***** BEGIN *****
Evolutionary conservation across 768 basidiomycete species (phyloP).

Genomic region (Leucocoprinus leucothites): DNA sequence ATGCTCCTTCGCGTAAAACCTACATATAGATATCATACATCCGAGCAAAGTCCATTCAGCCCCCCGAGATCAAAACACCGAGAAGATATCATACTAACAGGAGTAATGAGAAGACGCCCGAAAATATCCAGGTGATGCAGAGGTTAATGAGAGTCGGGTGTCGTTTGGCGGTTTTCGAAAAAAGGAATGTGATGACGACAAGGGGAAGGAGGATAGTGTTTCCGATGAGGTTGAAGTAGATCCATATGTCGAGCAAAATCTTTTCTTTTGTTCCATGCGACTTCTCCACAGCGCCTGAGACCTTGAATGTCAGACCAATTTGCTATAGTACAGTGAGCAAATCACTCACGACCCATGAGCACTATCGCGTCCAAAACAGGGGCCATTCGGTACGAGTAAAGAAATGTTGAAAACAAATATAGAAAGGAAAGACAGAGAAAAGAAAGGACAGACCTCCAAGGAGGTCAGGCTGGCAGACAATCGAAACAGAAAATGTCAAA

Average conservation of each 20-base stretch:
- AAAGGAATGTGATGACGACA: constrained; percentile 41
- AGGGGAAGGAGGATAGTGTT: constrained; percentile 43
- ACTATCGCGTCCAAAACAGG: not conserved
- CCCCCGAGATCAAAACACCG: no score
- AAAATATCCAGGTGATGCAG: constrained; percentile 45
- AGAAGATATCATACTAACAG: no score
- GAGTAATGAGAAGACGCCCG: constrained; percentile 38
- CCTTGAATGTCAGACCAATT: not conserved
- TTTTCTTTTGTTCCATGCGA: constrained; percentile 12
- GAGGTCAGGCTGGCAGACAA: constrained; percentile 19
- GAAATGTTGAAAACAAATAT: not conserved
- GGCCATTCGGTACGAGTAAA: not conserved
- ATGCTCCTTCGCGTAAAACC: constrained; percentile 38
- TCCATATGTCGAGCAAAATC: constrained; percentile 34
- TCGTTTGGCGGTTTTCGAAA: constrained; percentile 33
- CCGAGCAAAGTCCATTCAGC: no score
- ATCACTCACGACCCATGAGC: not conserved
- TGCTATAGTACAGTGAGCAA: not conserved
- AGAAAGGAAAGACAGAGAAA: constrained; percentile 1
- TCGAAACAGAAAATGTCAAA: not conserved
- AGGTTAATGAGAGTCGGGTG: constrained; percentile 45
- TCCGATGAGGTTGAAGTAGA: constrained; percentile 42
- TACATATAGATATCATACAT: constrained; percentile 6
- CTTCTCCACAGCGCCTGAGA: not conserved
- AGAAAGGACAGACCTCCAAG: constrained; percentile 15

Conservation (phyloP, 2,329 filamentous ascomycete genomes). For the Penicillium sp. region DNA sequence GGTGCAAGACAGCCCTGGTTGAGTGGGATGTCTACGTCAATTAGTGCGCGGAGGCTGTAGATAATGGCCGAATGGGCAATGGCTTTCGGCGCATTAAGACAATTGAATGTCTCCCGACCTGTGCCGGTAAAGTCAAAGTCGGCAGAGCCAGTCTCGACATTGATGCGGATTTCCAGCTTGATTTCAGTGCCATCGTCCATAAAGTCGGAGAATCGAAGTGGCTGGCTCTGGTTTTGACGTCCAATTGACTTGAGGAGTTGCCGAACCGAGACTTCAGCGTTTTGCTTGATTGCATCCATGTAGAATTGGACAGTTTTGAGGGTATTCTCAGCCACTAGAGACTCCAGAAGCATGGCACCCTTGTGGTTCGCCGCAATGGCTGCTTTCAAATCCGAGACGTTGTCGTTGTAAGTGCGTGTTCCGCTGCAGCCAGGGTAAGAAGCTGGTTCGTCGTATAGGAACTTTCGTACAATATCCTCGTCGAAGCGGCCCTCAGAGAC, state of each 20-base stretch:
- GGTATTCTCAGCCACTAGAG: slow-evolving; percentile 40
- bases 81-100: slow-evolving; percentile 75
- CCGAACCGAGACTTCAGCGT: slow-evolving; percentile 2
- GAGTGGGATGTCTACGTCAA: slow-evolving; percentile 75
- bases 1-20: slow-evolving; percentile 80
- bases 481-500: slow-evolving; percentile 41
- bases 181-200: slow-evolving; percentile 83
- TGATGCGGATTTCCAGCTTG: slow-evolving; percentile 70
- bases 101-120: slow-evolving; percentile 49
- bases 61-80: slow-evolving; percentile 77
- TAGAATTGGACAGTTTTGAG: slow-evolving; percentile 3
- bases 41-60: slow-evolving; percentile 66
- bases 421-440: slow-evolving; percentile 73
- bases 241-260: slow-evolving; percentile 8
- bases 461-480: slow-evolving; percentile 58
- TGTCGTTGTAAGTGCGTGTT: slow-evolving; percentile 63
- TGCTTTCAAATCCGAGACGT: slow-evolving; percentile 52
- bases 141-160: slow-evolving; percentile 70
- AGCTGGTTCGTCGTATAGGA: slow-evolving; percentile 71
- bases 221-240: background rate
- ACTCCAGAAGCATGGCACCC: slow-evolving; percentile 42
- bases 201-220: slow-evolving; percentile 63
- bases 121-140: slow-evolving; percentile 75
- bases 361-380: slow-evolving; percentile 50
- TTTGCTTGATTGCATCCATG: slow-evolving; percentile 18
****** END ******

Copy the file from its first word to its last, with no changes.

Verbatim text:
Evolutionary conservation across 768 basidiomycete species (phyloP).

Genomic region (Leucocoprinus leucothites): DNA sequence ATGCTCCTTCGCGTAAAACCTACATATAGATATCATACATCCGAGCAAAGTCCATTCAGCCCCCCGAGATCAAAACACCGAGAAGATATCATACTAACAGGAGTAATGAGAAGACGCCCGAAAATATCCAGGTGATGCAGAGGTTAATGAGAGTCGGGTGTCGTTTGGCGGTTTTCGAAAAAAGGAATGTGATGACGACAAGGGGAAGGAGGATAGTGTTTCCGATGAGGTTGAAGTAGATCCATATGTCGAGCAAAATCTTTTCTTTTGTTCCATGCGACTTCTCCACAGCGCCTGAGACCTTGAATGTCAGACCAATTTGCTATAGTACAGTGAGCAAATCACTCACGACCCATGAGCACTATCGCGTCCAAAACAGGGGCCATTCGGTACGAGTAAAGAAATGTTGAAAACAAATATAGAAAGGAAAGACAGAGAAAAGAAAGGACAGACCTCCAAGGAGGTCAGGCTGGCAGACAATCGAAACAGAAAATGTCAAA

Average conservation of each 20-base stretch:
- AAAGGAATGTGATGACGACA: constrained; percentile 41
- AGGGGAAGGAGGATAGTGTT: constrained; percentile 43
- ACTATCGCGTCCAAAACAGG: not conserved
- CCCCCGAGATCAAAACACCG: no score
- AAAATATCCAGGTGATGCAG: constrained; percentile 45
- AGAAGATATCATACTAACAG: no score
- GAGTAATGAGAAGACGCCCG: constrained; percentile 38
- CCTTGAATGTCAGACCAATT: not conserved
- TTTTCTTTTGTTCCATGCGA: constrained; percentile 12
- GAGGTCAGGCTGGCAGACAA: constrained; percentile 19
- GAAATGTTGAAAACAAATAT: not conserved
- GGCCATTCGGTACGAGTAAA: not conserved
- ATGCTCCTTCGCGTAAAACC: constrained; percentile 38
- TCCATATGTCGAGCAAAATC: constrained; percentile 34
- TCGTTTGGCGGTTTTCGAAA: constrained; percentile 33
- CCGAGCAAAGTCCATTCAGC: no score
- ATCACTCACGACCCATGAGC: not conserved
- TGCTATAGTACAGTGAGCAA: not conserved
- AGAAAGGAAAGACAGAGAAA: constrained; percentile 1
- TCGAAACAGAAAATGTCAAA: not conserved
- AGGTTAATGAGAGTCGGGTG: constrained; percentile 45
- TCCGATGAGGTTGAAGTAGA: constrained; percentile 42
- TACATATAGATATCATACAT: constrained; percentile 6
- CTTCTCCACAGCGCCTGAGA: not conserved
- AGAAAGGACAGACCTCCAAG: constrained; percentile 15

Conservation (phyloP, 2,329 filamentous ascomycete genomes). For the Penicillium sp. region DNA sequence GGTGCAAGACAGCCCTGGTTGAGTGGGATGTCTACGTCAATTAGTGCGCGGAGGCTGTAGATAATGGCCGAATGGGCAATGGCTTTCGGCGCATTAAGACAATTGAATGTCTCCCGACCTGTGCCGGTAAAGTCAAAGTCGGCAGAGCCAGTCTCGACATTGATGCGGATTTCCAGCTTGATTTCAGTGCCATCGTCCATAAAGTCGGAGAATCGAAGTGGCTGGCTCTGGTTTTGACGTCCAATTGACTTGAGGAGTTGCCGAACCGAGACTTCAGCGTTTTGCTTGATTGCATCCATGTAGAATTGGACAGTTTTGAGGGTATTCTCAGCCACTAGAGACTCCAGAAGCATGGCACCCTTGTGGTTCGCCGCAATGGCTGCTTTCAAATCCGAGACGTTGTCGTTGTAAGTGCGTGTTCCGCTGCAGCCAGGGTAAGAAGCTGGTTCGTCGTATAGGAACTTTCGTACAATATCCTCGTCGAAGCGGCCCTCAGAGAC, state of each 20-base stretch:
- GGTATTCTCAGCCACTAGAG: slow-evolving; percentile 40
- bases 81-100: slow-evolving; percentile 75
- CCGAACCGAGACTTCAGCGT: slow-evolving; percentile 2
- GAGTGGGATGTCTACGTCAA: slow-evolving; percentile 75
- bases 1-20: slow-evolving; percentile 80
- bases 481-500: slow-evolving; percentile 41
- bases 181-200: slow-evolving; percentile 83
- TGATGCGGATTTCCAGCTTG: slow-evolving; percentile 70
- bases 101-120: slow-evolving; percentile 49
- bases 61-80: slow-evolving; percentile 77
- TAGAATTGGACAGTTTTGAG: slow-evolving; percentile 3
- bases 41-60: slow-evolving; percentile 66
- bases 421-440: slow-evolving; percentile 73
- bases 241-260: slow-evolving; percentile 8
- bases 461-480: slow-evolving; percentile 58
- TGTCGTTGTAAGTGCGTGTT: slow-evolving; percentile 63
- TGCTTTCAAATCCGAGACGT: slow-evolving; percentile 52
- bases 141-160: slow-evolving; percentile 70
- AGCTGGTTCGTCGTATAGGA: slow-evolving; percentile 71
- bases 221-240: background rate
- ACTCCAGAAGCATGGCACCC: slow-evolving; percentile 42
- bases 201-220: slow-evolving; percentile 63
- bases 121-140: slow-evolving; percentile 75
- bases 361-380: slow-evolving; percentile 50
- TTTGCTTGATTGCATCCATG: slow-evolving; percentile 18